Talk

Advanced search

Need help relating to teenage DSD - before she goes to uni

(8 Posts)
justnotcricket Fri 24-Jun-11 12:10:58

I need some help please! Sorry in advance - this is a bit long!

Some of you have responded to my posts before - I'm finding things very difficult at the moment - I think I need to understand my teenage DSD better?

DSD is 18 and lives with DH and I full time after her mum died suddenly (and in complicated circumstances) last summer. DH and I had been married for a month and lived together less than a year when she moved in with us.

I don't have kids of my own and find it very hard to relate to and talk meaningfully to DSD - and I don't think I know her at all. I find her topics and style of conversation superficial and irritating (e.g. talking over people and interrupting conversations that don't feature her - which I find quite rude) and her constant need to monopolise DH's attention is a real strain every dinner time (DH quite enjoys it though). Over the last month this hasn't been helped by A level exam stress and whilst trying to figure out how to improve the situation, I'm also thinking that moving out is quite appealing (and really am at my wit?s end). The only light at the end of the tunnel is hopefully DSD will go away to uni in September. So how to make the next few months better??

DH doesn't understand why I find DSD irritating. And I don't know any teenagers to figure out what is going on, what is 'normal' and not worth bothering about (can't fix it, she'll eventually figure it out for herself), and what is worrying behaviour that needs to be addressed. DH also doesn't want to upset DSD in any way, so there is not much parenting going on.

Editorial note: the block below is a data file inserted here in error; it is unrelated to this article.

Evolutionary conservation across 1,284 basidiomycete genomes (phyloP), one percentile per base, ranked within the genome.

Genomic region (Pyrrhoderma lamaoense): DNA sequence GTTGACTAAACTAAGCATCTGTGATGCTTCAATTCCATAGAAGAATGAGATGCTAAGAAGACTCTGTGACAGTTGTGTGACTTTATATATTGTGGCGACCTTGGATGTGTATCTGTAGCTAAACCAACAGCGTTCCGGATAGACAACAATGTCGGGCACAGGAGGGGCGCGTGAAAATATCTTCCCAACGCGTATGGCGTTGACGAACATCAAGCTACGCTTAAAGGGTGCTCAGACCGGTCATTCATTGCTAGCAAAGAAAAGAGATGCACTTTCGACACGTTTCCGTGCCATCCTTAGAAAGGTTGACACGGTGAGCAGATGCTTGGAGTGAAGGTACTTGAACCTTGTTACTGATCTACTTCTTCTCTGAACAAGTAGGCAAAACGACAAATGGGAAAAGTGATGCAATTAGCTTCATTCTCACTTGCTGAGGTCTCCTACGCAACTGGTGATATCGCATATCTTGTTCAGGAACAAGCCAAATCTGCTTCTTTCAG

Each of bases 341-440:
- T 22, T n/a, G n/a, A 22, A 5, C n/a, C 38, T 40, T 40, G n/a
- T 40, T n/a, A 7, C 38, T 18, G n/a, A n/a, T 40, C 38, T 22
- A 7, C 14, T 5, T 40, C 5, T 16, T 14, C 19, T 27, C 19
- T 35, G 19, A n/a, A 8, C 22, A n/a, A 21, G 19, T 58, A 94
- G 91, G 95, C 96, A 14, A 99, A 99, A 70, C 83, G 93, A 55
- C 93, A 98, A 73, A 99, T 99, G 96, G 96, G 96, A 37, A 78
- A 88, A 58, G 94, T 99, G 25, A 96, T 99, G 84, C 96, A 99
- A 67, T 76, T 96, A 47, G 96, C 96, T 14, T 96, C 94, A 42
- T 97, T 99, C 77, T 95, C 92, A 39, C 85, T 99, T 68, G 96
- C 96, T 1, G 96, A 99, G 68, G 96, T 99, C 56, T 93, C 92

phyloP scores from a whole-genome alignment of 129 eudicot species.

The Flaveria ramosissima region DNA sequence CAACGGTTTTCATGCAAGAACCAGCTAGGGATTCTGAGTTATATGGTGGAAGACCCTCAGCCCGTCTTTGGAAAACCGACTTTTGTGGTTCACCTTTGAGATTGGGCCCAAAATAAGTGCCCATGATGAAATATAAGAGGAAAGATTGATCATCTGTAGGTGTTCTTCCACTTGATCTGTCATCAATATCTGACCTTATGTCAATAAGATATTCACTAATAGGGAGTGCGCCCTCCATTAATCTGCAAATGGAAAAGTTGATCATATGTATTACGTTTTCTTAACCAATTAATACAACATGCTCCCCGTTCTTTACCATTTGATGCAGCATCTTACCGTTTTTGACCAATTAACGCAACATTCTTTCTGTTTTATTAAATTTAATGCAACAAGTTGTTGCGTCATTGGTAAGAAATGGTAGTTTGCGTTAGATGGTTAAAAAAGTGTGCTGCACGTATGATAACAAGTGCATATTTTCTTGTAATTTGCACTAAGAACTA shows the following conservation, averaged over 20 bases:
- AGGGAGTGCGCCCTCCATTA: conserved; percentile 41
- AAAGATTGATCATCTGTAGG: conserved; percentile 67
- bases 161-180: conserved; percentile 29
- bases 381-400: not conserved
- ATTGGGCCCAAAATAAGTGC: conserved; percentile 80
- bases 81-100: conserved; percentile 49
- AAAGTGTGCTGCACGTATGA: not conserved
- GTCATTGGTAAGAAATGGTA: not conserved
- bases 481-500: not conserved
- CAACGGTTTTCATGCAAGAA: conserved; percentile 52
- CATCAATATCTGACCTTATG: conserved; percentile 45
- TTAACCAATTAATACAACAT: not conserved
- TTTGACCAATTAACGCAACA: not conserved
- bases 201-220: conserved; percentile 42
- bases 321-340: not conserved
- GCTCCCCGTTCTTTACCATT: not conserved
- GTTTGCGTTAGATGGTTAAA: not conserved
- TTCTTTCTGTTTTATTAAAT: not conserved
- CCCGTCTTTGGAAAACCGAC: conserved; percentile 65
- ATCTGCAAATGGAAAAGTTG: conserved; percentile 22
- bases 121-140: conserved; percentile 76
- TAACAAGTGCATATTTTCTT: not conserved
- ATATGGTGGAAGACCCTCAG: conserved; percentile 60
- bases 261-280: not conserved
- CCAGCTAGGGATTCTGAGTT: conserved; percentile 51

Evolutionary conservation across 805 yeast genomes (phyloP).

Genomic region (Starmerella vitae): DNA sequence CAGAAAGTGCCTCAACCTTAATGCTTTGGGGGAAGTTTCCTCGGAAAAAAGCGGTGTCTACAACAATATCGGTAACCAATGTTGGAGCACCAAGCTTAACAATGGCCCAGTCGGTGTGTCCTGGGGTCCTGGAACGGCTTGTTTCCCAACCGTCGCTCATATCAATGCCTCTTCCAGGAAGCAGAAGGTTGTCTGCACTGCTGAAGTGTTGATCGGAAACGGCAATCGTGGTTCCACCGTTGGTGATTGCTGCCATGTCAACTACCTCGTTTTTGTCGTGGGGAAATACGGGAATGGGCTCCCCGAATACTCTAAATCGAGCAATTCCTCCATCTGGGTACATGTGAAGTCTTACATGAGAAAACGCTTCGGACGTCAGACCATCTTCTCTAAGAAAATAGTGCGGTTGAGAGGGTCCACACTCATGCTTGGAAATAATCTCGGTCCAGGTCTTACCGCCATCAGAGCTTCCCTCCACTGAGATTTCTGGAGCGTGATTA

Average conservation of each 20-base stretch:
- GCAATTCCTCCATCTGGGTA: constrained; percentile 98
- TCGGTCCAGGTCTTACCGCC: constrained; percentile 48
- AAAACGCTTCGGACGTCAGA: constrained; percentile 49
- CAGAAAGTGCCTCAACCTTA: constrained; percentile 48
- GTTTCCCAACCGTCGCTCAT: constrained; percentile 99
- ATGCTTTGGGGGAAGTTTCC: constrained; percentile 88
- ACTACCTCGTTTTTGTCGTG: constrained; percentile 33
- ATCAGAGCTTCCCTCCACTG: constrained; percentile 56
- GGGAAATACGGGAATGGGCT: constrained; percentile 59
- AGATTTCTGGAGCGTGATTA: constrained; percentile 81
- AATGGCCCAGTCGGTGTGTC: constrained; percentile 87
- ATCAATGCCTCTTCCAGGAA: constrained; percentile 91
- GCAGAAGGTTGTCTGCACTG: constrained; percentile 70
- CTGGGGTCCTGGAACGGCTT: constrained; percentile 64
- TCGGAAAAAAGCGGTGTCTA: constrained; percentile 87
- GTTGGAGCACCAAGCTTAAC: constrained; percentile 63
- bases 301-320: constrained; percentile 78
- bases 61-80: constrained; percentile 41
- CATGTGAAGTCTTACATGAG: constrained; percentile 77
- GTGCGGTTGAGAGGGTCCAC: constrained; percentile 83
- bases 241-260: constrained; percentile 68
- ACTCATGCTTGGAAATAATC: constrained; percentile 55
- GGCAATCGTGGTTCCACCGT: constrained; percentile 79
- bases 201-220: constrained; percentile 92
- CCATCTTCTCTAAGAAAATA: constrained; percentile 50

DSD has had a very tough time with several years of messy divorce and a poor relationship with DH (which has improved a lot since she moved in). Also she has very complex feelings about her mum and her death last year (but does not want counselling). Considering all this she is doing pretty well. So I do genuinely have sympathy for her situation, but that doesn?t really make it any easier dealing with day to day stresses.

So - trying to be practical, DH and I are seeing a counsellor to try to improve communication between us (not clear yet if this is actually working). I'm also reading a couple of books on how to make our marriage work as I think this is also a key part of our problems. Can anyone recommend any books I can read on how to relate to a teenage DSD? I found a couple of recommendations on 'teenagers' posts, but would like something specific to step parents ('my teenager is an alien' doesn't feel that relevant - she may always have been an alien for all I know!). Any good step parenting books?

Anyone got any suggestions? Is anyone else in a similar situation?

P.S. For those of you who responded to my earlier post about a tutor - it has worked out really well, and we think DSD did ok in her exam. Fingers crossed for the result she needs for the uni place!

glasscompletelybroken Fri 24-Jun-11 12:40:53

I have read several books on step-parenting and the very best one and the most helpful to me is Step-Monster by Wednesday Martin. It's the only one I've read that comes at it from the step-parents point of view and I would recommend it to anyone. If you can get your husband to read it aswell it would really help.